Similarly, although we have experienced a slight decline in the number of corneas provided for research from the highs of 2011 and 2012, this can be explained by the concurrent increase in tissue allocated to education and training purposes. Recall that this period coincides with the development of more technically challenging endothelial keratoplasty procedures. These procedures require extensive training for both surgeons and eye bank technicians, resulting in the reallocation of tissue from research to education purposes (Fig. 2). 
Figure 2
 
Ocular recoveries and use, 2005–2017.
Figure 2
 
Ocular recoveries and use, 2005–2017.
Although EBAA only requires its eye banks to report on the disposition of corneas recovered, anecdotal evidence suggests that the distribution of other ocular components, such as lenses and posterior poles, has increased significantly over the past decade in response to researchers' requests (Fig. 3). Eye banks' commitment to supporting research remains as strong as ever. 
Figure 3
 
Ocular components provided by eye banks for research.
Figure 3
 
Ocular components provided by eye banks for research.
In the survey2 referenced above, eye bankers indicated that knowledge and communication issues were among the most significant barriers to the placement of more research tissue. Therefore, the resources to be jointly developed by ARVO and EBAA will be of great value to eye bankers and researchers alike. The online directory of eye banks that serve the research community will help to introduce new sources of tissue to researchers; the white papers on best practices will help both sides understand the other's issues and concerns and create a shared agreement on appropriate practices and expectations.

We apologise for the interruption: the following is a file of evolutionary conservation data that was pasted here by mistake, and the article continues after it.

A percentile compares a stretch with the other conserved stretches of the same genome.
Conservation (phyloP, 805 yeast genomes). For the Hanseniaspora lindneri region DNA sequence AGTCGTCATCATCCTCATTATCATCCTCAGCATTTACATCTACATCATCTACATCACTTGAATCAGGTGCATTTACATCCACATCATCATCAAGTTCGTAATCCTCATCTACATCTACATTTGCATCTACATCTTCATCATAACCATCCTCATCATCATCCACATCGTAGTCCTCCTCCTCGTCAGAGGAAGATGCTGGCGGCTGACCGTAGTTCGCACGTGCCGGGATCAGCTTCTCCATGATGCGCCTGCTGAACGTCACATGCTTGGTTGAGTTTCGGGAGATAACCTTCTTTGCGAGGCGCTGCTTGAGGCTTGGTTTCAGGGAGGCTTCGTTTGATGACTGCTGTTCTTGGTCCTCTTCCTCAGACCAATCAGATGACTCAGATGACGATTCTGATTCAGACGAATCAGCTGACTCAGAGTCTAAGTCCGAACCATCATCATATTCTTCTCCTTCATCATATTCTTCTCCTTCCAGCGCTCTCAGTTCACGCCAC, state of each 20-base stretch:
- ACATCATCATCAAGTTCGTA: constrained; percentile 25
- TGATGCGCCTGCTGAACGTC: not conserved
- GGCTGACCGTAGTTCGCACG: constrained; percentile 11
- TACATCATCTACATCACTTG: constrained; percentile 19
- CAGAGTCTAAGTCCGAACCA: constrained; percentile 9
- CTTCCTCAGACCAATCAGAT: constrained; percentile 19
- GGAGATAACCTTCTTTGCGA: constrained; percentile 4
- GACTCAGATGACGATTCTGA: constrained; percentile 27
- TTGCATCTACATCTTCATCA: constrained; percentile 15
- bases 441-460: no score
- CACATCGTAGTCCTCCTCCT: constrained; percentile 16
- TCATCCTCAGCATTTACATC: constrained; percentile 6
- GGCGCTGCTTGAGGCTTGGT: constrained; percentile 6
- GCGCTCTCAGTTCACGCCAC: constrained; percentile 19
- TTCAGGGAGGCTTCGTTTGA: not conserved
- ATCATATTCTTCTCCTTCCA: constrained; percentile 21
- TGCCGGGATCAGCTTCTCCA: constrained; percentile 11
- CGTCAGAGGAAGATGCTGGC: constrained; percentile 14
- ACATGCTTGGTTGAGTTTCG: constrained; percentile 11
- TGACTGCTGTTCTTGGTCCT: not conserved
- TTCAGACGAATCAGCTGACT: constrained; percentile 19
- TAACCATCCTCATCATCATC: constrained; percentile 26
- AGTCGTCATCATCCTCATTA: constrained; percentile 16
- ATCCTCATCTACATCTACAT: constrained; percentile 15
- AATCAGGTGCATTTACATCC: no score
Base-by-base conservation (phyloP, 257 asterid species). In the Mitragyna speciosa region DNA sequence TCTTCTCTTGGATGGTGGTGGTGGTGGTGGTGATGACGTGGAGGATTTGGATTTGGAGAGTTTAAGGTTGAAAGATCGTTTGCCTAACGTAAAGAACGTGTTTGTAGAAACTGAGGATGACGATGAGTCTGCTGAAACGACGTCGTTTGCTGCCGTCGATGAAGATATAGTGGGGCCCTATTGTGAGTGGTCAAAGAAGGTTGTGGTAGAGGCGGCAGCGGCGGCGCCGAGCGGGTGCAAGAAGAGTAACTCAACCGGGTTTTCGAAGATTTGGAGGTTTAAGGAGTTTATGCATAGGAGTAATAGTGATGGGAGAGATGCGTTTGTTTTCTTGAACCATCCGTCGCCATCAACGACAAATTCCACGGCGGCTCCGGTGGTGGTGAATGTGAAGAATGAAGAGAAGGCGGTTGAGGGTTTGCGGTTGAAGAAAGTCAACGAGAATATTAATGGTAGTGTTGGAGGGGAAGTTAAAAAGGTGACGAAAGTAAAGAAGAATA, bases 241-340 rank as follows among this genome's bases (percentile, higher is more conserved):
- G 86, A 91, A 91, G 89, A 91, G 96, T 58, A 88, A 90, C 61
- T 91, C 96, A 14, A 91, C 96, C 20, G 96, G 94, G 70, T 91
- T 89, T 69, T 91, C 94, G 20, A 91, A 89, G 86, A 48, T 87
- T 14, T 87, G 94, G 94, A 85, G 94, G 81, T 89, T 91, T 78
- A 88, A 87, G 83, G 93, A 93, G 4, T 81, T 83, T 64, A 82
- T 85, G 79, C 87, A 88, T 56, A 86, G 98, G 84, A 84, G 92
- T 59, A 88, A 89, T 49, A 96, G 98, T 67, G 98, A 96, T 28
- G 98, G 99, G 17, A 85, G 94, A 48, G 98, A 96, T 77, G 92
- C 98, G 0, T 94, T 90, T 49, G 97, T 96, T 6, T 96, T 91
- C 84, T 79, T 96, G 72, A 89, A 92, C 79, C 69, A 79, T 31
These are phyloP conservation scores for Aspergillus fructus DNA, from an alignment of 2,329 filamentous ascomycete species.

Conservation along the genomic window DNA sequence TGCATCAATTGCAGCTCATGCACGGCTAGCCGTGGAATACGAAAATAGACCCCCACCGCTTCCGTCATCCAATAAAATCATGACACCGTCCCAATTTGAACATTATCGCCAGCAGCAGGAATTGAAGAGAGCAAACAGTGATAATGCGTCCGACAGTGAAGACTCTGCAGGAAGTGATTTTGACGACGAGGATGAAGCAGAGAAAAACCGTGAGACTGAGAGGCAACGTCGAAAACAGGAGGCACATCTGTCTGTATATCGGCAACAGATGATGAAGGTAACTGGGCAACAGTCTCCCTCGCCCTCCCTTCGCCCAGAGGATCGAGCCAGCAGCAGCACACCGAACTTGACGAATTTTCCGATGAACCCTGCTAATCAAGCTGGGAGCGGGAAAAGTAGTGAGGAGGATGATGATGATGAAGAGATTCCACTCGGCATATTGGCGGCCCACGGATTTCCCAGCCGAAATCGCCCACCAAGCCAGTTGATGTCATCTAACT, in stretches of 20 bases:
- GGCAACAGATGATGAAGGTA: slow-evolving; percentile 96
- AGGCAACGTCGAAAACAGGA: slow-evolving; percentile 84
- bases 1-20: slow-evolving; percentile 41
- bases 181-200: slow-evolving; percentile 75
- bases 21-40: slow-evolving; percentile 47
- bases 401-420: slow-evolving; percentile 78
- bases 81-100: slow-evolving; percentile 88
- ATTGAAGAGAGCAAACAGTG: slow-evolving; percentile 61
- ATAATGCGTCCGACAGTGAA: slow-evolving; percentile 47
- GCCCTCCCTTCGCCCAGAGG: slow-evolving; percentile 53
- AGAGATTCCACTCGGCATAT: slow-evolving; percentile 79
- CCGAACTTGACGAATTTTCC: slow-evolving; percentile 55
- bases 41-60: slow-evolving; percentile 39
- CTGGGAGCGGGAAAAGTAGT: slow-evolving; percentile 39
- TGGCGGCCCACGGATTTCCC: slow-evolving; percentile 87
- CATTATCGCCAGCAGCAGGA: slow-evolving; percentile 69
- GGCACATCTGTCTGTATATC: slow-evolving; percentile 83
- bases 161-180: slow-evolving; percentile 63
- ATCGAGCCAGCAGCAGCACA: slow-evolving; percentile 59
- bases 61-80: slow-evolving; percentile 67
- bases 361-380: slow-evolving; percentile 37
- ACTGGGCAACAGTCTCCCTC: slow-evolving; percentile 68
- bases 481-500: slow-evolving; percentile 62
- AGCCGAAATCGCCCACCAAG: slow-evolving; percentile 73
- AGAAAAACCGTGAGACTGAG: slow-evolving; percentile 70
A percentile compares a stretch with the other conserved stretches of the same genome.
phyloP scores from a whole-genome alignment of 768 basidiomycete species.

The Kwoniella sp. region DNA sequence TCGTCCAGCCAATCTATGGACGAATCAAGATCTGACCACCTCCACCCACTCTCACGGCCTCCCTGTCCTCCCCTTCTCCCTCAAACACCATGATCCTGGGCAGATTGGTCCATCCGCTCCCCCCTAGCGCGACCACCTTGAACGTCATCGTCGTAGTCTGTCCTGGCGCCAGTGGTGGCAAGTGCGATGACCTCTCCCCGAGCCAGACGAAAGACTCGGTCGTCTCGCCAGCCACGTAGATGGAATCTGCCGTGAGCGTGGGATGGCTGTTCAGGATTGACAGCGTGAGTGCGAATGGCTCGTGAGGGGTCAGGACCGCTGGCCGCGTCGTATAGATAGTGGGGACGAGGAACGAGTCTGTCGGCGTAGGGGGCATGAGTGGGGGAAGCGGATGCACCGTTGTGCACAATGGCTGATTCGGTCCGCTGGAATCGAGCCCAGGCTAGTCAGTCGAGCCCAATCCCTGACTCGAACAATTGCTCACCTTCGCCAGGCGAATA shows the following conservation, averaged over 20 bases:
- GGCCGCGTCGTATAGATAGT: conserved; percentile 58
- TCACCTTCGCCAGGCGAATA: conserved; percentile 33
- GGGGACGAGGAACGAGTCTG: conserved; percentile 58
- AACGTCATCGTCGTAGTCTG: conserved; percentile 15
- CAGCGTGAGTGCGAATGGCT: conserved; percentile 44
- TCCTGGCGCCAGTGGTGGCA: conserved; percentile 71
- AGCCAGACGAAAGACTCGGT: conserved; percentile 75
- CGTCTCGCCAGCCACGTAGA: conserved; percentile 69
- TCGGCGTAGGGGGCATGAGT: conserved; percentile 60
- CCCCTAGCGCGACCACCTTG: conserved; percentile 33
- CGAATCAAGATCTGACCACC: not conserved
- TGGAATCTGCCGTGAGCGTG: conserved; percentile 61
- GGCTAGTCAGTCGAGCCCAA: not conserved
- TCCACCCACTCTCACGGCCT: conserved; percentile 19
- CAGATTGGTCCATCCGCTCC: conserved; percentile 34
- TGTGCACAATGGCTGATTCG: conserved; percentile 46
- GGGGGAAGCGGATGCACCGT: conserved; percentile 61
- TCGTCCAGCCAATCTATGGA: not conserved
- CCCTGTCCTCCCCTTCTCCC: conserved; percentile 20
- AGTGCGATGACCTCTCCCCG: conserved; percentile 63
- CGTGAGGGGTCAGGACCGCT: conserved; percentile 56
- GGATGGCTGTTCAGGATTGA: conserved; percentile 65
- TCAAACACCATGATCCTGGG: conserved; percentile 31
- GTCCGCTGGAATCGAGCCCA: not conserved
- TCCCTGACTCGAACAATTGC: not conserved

As noted in the ARVO study,2 the majority of researchers already obtain human eye tissue from their local eye bank, and those eye banks have demonstrated that they would welcome the opportunity to increase the amount of research tissue they provide. The EBAA and ARVO collaboration will not only benefit our respective members but also will improve outcomes for the blind and vision-impaired people we mutually serve. 
Acknowledgments
Disclosure: K.P. Corcoran, None 
References
Eye Bank Association of America. 2017 Eye banking statistical report. Available at: https://restoresight.org/what-we-do/publications/statistical-report/. Accessed August 26, 2018.
Stamer WD, Williams AM, Pflugfelder S, Coupland SE. Accessibility to and quality of human eye tissue for research: a cross-sectional study of ARVO members. Invest Ophthalmol Vis Sci. 2018; 59: 4783–4792.
Figure 1
 
The importance to eye bank chief executive officers of providing ocular tissue for research purposes.
Figure 1
 
The importance to eye bank chief executive officers of providing ocular tissue for research purposes.
Figure 2
 
Ocular recoveries and use, 2005–2017.
Figure 2
 
Ocular recoveries and use, 2005–2017.
Figure 3
 
Ocular components provided by eye banks for research.
Figure 3
 
Ocular components provided by eye banks for research.